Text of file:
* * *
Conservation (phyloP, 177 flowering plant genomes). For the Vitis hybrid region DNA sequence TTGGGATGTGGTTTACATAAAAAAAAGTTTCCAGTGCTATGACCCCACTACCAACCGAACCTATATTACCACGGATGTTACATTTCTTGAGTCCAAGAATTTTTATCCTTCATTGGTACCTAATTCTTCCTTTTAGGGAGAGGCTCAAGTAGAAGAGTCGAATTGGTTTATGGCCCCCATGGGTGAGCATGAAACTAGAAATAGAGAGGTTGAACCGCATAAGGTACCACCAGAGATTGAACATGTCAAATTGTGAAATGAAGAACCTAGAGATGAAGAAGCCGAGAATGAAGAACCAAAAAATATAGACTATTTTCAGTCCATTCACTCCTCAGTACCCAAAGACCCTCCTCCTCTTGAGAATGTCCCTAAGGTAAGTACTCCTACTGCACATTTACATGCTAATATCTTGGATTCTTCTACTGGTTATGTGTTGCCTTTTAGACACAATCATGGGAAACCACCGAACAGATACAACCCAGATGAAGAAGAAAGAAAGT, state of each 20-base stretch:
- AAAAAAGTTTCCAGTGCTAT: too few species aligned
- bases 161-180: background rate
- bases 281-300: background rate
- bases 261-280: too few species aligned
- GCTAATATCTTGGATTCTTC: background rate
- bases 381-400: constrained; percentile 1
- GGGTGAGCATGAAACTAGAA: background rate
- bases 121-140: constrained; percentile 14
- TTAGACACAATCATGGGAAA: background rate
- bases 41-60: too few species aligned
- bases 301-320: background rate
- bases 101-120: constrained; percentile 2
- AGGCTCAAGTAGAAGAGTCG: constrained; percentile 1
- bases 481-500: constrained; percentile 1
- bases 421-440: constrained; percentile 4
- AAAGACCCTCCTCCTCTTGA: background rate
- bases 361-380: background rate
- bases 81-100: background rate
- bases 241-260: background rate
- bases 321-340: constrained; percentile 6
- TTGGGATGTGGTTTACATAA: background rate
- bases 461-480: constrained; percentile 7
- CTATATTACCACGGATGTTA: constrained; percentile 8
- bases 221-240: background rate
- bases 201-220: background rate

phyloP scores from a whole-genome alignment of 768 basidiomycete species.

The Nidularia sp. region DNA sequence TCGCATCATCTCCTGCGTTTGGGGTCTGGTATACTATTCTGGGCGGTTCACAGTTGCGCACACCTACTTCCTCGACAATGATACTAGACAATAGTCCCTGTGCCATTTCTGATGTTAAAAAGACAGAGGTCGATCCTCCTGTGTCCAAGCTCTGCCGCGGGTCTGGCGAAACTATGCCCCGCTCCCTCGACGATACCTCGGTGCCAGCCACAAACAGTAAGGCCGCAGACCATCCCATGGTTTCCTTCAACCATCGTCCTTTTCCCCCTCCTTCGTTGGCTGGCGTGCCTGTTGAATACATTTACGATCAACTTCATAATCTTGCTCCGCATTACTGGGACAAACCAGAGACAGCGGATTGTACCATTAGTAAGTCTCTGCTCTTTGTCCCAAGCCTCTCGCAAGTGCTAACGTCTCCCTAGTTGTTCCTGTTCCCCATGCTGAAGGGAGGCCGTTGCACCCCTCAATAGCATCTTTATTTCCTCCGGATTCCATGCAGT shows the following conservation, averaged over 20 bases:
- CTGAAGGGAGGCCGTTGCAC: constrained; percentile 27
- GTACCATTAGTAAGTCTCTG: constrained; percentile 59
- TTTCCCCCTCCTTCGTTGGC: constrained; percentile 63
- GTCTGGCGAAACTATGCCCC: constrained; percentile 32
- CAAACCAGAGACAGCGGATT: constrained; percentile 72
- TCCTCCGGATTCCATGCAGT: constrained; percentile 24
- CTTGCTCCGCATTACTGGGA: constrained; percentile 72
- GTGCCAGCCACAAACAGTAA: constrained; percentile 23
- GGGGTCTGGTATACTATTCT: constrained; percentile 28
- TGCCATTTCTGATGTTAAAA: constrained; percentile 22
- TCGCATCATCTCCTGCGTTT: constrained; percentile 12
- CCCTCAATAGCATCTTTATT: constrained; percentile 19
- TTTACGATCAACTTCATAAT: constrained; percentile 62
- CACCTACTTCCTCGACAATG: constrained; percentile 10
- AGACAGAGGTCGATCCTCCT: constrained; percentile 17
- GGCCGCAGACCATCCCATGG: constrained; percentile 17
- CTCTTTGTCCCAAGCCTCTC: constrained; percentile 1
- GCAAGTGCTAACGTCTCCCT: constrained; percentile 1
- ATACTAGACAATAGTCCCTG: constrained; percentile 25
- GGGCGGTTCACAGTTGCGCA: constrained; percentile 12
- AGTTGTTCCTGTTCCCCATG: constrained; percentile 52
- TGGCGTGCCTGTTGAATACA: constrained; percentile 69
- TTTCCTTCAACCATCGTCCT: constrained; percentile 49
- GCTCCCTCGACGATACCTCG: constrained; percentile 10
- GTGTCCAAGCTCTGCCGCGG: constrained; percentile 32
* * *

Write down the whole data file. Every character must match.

Conservation (phyloP, 177 flowering plant genomes). For the Vitis hybrid region DNA sequence TTGGGATGTGGTTTACATAAAAAAAAGTTTCCAGTGCTATGACCCCACTACCAACCGAACCTATATTACCACGGATGTTACATTTCTTGAGTCCAAGAATTTTTATCCTTCATTGGTACCTAATTCTTCCTTTTAGGGAGAGGCTCAAGTAGAAGAGTCGAATTGGTTTATGGCCCCCATGGGTGAGCATGAAACTAGAAATAGAGAGGTTGAACCGCATAAGGTACCACCAGAGATTGAACATGTCAAATTGTGAAATGAAGAACCTAGAGATGAAGAAGCCGAGAATGAAGAACCAAAAAATATAGACTATTTTCAGTCCATTCACTCCTCAGTACCCAAAGACCCTCCTCCTCTTGAGAATGTCCCTAAGGTAAGTACTCCTACTGCACATTTACATGCTAATATCTTGGATTCTTCTACTGGTTATGTGTTGCCTTTTAGACACAATCATGGGAAACCACCGAACAGATACAACCCAGATGAAGAAGAAAGAAAGT, state of each 20-base stretch:
- AAAAAAGTTTCCAGTGCTAT: too few species aligned
- bases 161-180: background rate
- bases 281-300: background rate
- bases 261-280: too few species aligned
- GCTAATATCTTGGATTCTTC: background rate
- bases 381-400: constrained; percentile 1
- GGGTGAGCATGAAACTAGAA: background rate
- bases 121-140: constrained; percentile 14
- TTAGACACAATCATGGGAAA: background rate
- bases 41-60: too few species aligned
- bases 301-320: background rate
- bases 101-120: constrained; percentile 2
- AGGCTCAAGTAGAAGAGTCG: constrained; percentile 1
- bases 481-500: constrained; percentile 1
- bases 421-440: constrained; percentile 4
- AAAGACCCTCCTCCTCTTGA: background rate
- bases 361-380: background rate
- bases 81-100: background rate
- bases 241-260: background rate
- bases 321-340: constrained; percentile 6
- TTGGGATGTGGTTTACATAA: background rate
- bases 461-480: constrained; percentile 7
- CTATATTACCACGGATGTTA: constrained; percentile 8
- bases 221-240: background rate
- bases 201-220: background rate

phyloP scores from a whole-genome alignment of 768 basidiomycete species.

The Nidularia sp. region DNA sequence TCGCATCATCTCCTGCGTTTGGGGTCTGGTATACTATTCTGGGCGGTTCACAGTTGCGCACACCTACTTCCTCGACAATGATACTAGACAATAGTCCCTGTGCCATTTCTGATGTTAAAAAGACAGAGGTCGATCCTCCTGTGTCCAAGCTCTGCCGCGGGTCTGGCGAAACTATGCCCCGCTCCCTCGACGATACCTCGGTGCCAGCCACAAACAGTAAGGCCGCAGACCATCCCATGGTTTCCTTCAACCATCGTCCTTTTCCCCCTCCTTCGTTGGCTGGCGTGCCTGTTGAATACATTTACGATCAACTTCATAATCTTGCTCCGCATTACTGGGACAAACCAGAGACAGCGGATTGTACCATTAGTAAGTCTCTGCTCTTTGTCCCAAGCCTCTCGCAAGTGCTAACGTCTCCCTAGTTGTTCCTGTTCCCCATGCTGAAGGGAGGCCGTTGCACCCCTCAATAGCATCTTTATTTCCTCCGGATTCCATGCAGT shows the following conservation, averaged over 20 bases:
- CTGAAGGGAGGCCGTTGCAC: constrained; percentile 27
- GTACCATTAGTAAGTCTCTG: constrained; percentile 59
- TTTCCCCCTCCTTCGTTGGC: constrained; percentile 63
- GTCTGGCGAAACTATGCCCC: constrained; percentile 32
- CAAACCAGAGACAGCGGATT: constrained; percentile 72
- TCCTCCGGATTCCATGCAGT: constrained; percentile 24
- CTTGCTCCGCATTACTGGGA: constrained; percentile 72
- GTGCCAGCCACAAACAGTAA: constrained; percentile 23
- GGGGTCTGGTATACTATTCT: constrained; percentile 28
- TGCCATTTCTGATGTTAAAA: constrained; percentile 22
- TCGCATCATCTCCTGCGTTT: constrained; percentile 12
- CCCTCAATAGCATCTTTATT: constrained; percentile 19
- TTTACGATCAACTTCATAAT: constrained; percentile 62
- CACCTACTTCCTCGACAATG: constrained; percentile 10
- AGACAGAGGTCGATCCTCCT: constrained; percentile 17
- GGCCGCAGACCATCCCATGG: constrained; percentile 17
- CTCTTTGTCCCAAGCCTCTC: constrained; percentile 1
- GCAAGTGCTAACGTCTCCCT: constrained; percentile 1
- ATACTAGACAATAGTCCCTG: constrained; percentile 25
- GGGCGGTTCACAGTTGCGCA: constrained; percentile 12
- AGTTGTTCCTGTTCCCCATG: constrained; percentile 52
- TGGCGTGCCTGTTGAATACA: constrained; percentile 69
- TTTCCTTCAACCATCGTCCT: constrained; percentile 49
- GCTCCCTCGACGATACCTCG: constrained; percentile 10
- GTGTCCAAGCTCTGCCGCGG: constrained; percentile 32